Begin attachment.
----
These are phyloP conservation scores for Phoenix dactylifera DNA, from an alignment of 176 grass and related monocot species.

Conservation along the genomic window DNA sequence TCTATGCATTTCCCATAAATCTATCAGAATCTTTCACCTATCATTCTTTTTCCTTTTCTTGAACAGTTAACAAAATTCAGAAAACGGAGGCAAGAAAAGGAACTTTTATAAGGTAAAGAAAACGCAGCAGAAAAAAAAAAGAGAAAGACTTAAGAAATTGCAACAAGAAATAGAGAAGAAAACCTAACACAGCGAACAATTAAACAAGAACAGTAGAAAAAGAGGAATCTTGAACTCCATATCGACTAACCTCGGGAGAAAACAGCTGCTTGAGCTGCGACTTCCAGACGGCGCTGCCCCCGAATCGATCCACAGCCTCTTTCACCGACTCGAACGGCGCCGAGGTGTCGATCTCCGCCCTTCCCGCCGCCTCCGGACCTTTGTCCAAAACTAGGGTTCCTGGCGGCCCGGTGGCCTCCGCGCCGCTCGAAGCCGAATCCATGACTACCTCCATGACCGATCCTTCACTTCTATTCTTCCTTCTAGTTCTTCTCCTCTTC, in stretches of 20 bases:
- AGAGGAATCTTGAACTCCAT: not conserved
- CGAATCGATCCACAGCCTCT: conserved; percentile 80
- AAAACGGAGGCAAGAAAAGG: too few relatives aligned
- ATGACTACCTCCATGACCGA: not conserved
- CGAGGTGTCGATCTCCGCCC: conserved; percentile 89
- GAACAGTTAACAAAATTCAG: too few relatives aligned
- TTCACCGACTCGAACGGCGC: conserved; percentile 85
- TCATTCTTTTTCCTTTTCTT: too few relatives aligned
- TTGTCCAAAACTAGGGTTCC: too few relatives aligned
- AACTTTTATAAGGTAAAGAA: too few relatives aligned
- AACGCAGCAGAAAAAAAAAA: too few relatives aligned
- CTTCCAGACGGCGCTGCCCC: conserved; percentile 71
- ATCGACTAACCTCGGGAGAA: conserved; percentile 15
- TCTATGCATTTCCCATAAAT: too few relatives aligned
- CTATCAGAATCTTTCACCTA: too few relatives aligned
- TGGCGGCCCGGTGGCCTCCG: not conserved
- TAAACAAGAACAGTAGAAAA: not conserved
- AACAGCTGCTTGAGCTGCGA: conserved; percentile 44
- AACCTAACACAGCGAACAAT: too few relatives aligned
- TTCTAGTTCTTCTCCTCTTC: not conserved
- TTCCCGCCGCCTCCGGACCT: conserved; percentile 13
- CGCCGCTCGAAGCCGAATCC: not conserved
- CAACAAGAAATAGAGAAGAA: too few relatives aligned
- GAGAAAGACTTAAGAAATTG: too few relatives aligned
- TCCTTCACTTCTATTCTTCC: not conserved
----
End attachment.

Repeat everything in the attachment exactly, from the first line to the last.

These are phyloP conservation scores for Phoenix dactylifera DNA, from an alignment of 176 grass and related monocot species.

Conservation along the genomic window DNA sequence TCTATGCATTTCCCATAAATCTATCAGAATCTTTCACCTATCATTCTTTTTCCTTTTCTTGAACAGTTAACAAAATTCAGAAAACGGAGGCAAGAAAAGGAACTTTTATAAGGTAAAGAAAACGCAGCAGAAAAAAAAAAGAGAAAGACTTAAGAAATTGCAACAAGAAATAGAGAAGAAAACCTAACACAGCGAACAATTAAACAAGAACAGTAGAAAAAGAGGAATCTTGAACTCCATATCGACTAACCTCGGGAGAAAACAGCTGCTTGAGCTGCGACTTCCAGACGGCGCTGCCCCCGAATCGATCCACAGCCTCTTTCACCGACTCGAACGGCGCCGAGGTGTCGATCTCCGCCCTTCCCGCCGCCTCCGGACCTTTGTCCAAAACTAGGGTTCCTGGCGGCCCGGTGGCCTCCGCGCCGCTCGAAGCCGAATCCATGACTACCTCCATGACCGATCCTTCACTTCTATTCTTCCTTCTAGTTCTTCTCCTCTTC, in stretches of 20 bases:
- AGAGGAATCTTGAACTCCAT: not conserved
- CGAATCGATCCACAGCCTCT: conserved; percentile 80
- AAAACGGAGGCAAGAAAAGG: too few relatives aligned
- ATGACTACCTCCATGACCGA: not conserved
- CGAGGTGTCGATCTCCGCCC: conserved; percentile 89
- GAACAGTTAACAAAATTCAG: too few relatives aligned
- TTCACCGACTCGAACGGCGC: conserved; percentile 85
- TCATTCTTTTTCCTTTTCTT: too few relatives aligned
- TTGTCCAAAACTAGGGTTCC: too few relatives aligned
- AACTTTTATAAGGTAAAGAA: too few relatives aligned
- AACGCAGCAGAAAAAAAAAA: too few relatives aligned
- CTTCCAGACGGCGCTGCCCC: conserved; percentile 71
- ATCGACTAACCTCGGGAGAA: conserved; percentile 15
- TCTATGCATTTCCCATAAAT: too few relatives aligned
- CTATCAGAATCTTTCACCTA: too few relatives aligned
- TGGCGGCCCGGTGGCCTCCG: not conserved
- TAAACAAGAACAGTAGAAAA: not conserved
- AACAGCTGCTTGAGCTGCGA: conserved; percentile 44
- AACCTAACACAGCGAACAAT: too few relatives aligned
- TTCTAGTTCTTCTCCTCTTC: not conserved
- TTCCCGCCGCCTCCGGACCT: conserved; percentile 13
- CGCCGCTCGAAGCCGAATCC: not conserved
- CAACAAGAAATAGAGAAGAA: too few relatives aligned
- GAGAAAGACTTAAGAAATTG: too few relatives aligned
- TCCTTCACTTCTATTCTTCC: not conserved